A long-exposure photo of a freeway at night.

Where We've Been, Where We're Going

on April 10, 2019

The re:code LA team has been hard at work getting a preliminary draft of a new Zoning Code ready for public feedback. The primary focus of the new Code will be to provide a framework, or zoning system with the ability to offer a more responsive set of zoning tools that help implement the visions of the many neighborhoods that make up the City of Los Angeles.

As we approach this major milestone for the project, we’d like to take this opportunity to look back at what where we’ve been and share where we’re going.

 

re:code LA Launch

re:code LA was officially launched on June 12, 2013, kicking off the creation of a brand new, more responsive Zoning Code that meets the varied needs of the many neighborhoods that make up the City of Los Angeles. This project was, and remains, one of the most ambitious code overhauls in the country.

 

Listening Sessions

Before we put "pen to paper", the project team set out to hear the needs of our stakeholders by holding a series of listening sessions throughout the City of Los Angeles. Hundreds of people attended these meetings, providing their thoughts and concerns regarding our current Zoning Code and what they’d like to see in their future Code. The feedback we received helped to shape the project objectives.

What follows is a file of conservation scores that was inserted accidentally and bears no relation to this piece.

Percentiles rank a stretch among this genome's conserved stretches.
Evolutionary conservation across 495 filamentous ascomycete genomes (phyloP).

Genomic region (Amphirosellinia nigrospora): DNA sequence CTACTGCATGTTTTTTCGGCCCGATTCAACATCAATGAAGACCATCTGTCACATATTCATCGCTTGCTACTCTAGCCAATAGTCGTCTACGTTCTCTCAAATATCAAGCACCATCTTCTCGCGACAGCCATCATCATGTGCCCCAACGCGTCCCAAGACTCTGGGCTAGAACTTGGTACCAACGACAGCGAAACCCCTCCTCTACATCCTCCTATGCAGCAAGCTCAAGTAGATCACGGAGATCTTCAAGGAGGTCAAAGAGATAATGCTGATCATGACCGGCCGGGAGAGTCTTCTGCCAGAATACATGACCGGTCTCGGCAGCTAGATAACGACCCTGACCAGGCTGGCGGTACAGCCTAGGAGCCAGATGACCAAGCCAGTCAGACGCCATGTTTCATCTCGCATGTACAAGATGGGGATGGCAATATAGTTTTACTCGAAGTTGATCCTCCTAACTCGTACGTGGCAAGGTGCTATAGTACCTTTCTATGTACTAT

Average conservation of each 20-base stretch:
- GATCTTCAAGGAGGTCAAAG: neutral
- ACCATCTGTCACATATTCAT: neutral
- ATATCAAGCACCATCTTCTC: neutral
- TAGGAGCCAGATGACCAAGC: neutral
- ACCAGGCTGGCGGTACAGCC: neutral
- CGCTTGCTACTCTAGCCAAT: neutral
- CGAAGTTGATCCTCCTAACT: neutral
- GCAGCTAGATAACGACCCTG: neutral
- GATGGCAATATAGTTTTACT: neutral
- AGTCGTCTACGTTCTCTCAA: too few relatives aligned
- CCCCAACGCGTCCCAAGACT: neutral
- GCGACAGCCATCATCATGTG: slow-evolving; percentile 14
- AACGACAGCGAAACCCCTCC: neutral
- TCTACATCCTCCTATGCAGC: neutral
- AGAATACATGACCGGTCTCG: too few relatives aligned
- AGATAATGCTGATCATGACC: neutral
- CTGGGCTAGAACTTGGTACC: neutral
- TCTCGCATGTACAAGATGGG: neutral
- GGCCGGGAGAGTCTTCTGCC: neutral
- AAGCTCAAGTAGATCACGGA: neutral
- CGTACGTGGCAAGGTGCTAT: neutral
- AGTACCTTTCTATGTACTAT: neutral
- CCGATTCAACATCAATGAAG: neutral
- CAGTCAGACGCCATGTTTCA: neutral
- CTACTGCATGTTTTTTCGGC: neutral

For a summary of these meetings and what we heard, read our article 'Stakeholders Spoke, We Listened'.

 

Zoning Advisory Committee Formed - December 2013

The Zoning Advisory Committee (ZAC) was formed to provide perspectives from representatives of the different regions and stakeholders of the City of Los Angeles. It held its first meeting on December 11, 2013, and ever since has been an invaluable resource to the project team in developing our new Zoning Code.

These ZAC meetings are open to the public, so join us and listen in on the discussions that help guide our work. Visit our project calendar for future meetings and summaries of past meetings.

 

Zoning Code Evaluation Report - December 2014

After compiling all of the feedback we received from our various stakeholders, the project team prepared the Zoning Code Evaluation Report. This document outlined the aspirations for re:code LA, and organized them into 8 major categories:

  • Distinct Neighborhoods
  • Housing Affordability and Diversity
  • Centers and Corridors
  • Transportation Choice
  • Jobs and Innovation
  • A Strong Core
  • A Healthy City
  • Code Delivery

The 78-page report was reviewed by the City Planning Commission and City Council and serves as a guiding document for the project.

 

WebCode Toolkit Open Source Release – October 2016

WebCode is a first-of-its-kind system designed to make it easier for users to browse, search, and download the new zoning regulations. It offers a customized, interactive experience, providing all relevant zoning information for an address specified by a user. With the approval by the Mayor and City Council, the WebCode Toolkit marked the City of Los Angeles’ first open source software contribution, and was released on October 2016 on the City’s official GitHub account. The project team has been working on improvements to the system and will continue to post them.